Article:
Out-Law News | 14 Mar 2001 | 12:00 am | 1 min. read
News reports in the US are suggesting that Britain is well-placed to take the lead since Brown’s announcement that the government will abolish gambling duty from 1st January 2002. At present there is a 6.75% tax collected on revenue which bookies pass on to punters in the form of a 9% betting tax. This will be replaced by a 15% tax on gross profits which is expected to avoid any charges being passed on to punters.
The tax change is likely to cause a short-term drop in revenue for the government. However, in the long term, if businesses stay or return to the UK, the government will benefit. Under the present tax system, it risks in future trying to collect a 6.75% levy on minimal revenues as more business will go off-shore.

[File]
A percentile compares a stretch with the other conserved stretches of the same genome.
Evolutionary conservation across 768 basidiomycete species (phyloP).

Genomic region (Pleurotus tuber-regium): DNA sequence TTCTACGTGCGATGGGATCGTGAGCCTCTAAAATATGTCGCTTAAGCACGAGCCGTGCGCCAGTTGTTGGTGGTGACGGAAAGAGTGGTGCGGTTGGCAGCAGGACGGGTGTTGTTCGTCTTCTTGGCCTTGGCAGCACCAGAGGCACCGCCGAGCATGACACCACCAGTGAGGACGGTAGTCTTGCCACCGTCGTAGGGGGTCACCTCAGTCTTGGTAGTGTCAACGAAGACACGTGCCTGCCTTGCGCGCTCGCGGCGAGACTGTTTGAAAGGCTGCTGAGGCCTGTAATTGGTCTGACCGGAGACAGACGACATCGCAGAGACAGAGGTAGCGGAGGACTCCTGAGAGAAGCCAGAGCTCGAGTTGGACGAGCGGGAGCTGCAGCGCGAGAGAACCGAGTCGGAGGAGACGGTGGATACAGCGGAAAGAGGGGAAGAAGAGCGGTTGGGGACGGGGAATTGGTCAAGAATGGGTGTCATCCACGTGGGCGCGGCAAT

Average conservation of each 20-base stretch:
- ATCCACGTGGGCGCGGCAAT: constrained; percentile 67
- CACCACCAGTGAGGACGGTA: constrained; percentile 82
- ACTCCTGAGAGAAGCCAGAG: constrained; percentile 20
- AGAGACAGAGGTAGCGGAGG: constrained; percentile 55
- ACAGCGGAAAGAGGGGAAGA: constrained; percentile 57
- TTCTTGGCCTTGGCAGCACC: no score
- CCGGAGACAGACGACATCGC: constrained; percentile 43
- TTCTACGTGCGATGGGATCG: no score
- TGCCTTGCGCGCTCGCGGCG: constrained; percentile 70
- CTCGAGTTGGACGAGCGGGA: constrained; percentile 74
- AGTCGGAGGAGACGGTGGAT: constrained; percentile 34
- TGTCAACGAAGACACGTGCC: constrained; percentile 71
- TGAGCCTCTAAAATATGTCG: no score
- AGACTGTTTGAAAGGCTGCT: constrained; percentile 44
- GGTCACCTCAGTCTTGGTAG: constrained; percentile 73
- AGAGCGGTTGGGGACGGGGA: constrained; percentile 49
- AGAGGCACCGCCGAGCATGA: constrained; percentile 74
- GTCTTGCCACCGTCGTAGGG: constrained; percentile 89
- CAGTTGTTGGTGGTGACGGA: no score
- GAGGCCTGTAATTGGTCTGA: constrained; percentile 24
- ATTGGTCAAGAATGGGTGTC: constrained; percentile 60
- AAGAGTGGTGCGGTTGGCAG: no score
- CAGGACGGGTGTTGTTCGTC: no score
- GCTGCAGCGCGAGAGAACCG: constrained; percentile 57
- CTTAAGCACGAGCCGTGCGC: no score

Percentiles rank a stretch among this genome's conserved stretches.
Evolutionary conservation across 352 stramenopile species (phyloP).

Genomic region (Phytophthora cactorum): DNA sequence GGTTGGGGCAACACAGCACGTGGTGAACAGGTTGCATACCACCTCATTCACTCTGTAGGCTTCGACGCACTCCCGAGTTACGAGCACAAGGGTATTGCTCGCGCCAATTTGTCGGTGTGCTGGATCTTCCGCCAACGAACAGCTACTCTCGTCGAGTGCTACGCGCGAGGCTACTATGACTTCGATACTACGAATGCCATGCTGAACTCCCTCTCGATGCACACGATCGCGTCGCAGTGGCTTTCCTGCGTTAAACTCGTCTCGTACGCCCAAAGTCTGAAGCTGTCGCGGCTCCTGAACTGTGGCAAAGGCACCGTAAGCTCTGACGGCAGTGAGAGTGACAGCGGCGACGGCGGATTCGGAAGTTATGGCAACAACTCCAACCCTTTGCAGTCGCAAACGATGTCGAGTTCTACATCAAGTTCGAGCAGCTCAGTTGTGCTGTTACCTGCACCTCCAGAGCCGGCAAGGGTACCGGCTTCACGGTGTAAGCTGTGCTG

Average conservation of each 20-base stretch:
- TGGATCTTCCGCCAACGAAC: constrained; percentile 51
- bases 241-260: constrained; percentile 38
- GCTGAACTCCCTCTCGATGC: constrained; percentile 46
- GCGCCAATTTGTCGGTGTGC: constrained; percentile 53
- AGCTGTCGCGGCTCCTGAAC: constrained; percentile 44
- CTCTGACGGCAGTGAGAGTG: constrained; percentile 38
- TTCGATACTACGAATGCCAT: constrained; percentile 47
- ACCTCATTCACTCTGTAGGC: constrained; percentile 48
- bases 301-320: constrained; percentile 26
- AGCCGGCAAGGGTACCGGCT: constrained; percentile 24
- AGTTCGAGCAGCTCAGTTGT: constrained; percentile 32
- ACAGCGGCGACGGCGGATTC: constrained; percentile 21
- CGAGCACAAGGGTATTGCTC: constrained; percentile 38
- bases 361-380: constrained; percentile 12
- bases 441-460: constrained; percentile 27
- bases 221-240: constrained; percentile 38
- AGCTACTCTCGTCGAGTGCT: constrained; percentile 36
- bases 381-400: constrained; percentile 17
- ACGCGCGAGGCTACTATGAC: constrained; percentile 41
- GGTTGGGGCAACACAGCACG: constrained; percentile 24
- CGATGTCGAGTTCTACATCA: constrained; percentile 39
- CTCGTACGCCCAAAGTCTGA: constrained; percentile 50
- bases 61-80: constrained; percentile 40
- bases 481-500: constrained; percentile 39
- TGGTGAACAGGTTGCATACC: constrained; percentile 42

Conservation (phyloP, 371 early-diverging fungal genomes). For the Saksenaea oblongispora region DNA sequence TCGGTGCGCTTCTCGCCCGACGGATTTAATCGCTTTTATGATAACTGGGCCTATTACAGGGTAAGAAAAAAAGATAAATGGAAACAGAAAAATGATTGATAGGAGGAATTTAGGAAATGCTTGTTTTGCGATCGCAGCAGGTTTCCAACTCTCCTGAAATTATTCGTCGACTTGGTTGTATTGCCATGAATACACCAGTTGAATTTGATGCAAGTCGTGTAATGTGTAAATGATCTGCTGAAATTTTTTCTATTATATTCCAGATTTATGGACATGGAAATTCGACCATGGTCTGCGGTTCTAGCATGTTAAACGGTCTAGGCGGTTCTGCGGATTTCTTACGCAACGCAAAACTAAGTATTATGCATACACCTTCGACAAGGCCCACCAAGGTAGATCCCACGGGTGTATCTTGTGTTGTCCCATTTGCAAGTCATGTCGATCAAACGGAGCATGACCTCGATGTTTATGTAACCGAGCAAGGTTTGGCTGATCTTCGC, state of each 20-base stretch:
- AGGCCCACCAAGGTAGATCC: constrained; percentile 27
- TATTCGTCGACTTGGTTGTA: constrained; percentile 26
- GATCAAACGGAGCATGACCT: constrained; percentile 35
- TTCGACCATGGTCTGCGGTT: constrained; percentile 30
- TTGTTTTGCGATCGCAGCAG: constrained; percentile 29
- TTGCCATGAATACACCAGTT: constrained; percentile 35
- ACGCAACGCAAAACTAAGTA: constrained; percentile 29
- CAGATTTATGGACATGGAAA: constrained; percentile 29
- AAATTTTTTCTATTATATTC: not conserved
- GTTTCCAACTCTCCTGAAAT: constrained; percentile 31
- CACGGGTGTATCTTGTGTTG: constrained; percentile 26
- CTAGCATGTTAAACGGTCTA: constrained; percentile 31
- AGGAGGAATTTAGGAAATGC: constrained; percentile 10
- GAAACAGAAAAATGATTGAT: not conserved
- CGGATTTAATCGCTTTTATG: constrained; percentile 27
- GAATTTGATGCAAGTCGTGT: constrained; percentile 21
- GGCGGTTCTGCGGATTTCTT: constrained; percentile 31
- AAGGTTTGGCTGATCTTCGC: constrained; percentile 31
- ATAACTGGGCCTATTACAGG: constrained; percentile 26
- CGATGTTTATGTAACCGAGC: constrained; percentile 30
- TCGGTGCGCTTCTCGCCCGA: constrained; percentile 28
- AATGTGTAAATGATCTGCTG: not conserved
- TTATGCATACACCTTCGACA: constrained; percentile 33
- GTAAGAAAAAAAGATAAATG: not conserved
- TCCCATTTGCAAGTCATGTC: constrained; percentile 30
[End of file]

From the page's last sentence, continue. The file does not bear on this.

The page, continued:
UK bookmakers, including Ladbrokes, William Hill and Coral, all of which have taken their on-line operations off-shore to tax havens such as Antigua, Gibraltar and the Channel Islands, are said to be delighted by the announcement and are expected to relocate in the UK in light of the more favourable tax position.
News agency Associated Press (AP) quotes a director of MGM-Mirage, a large Las Vegas casino, describing the UK position as “well out in front in terms of establishing a legitimate, well-regulated environment for people who want to participate in sports wagering over the internet.” Internet gambling is illegal in the US but the prohibition is difficult to enforce.
AP also quotes Andrew Burnett, a Merill Lynch gaming analyst, saying: “it makes Britain the centre for excellence for global on-line betting.” Burnett told AP that on-line gambling is expected to grow to $177 billion by 2015.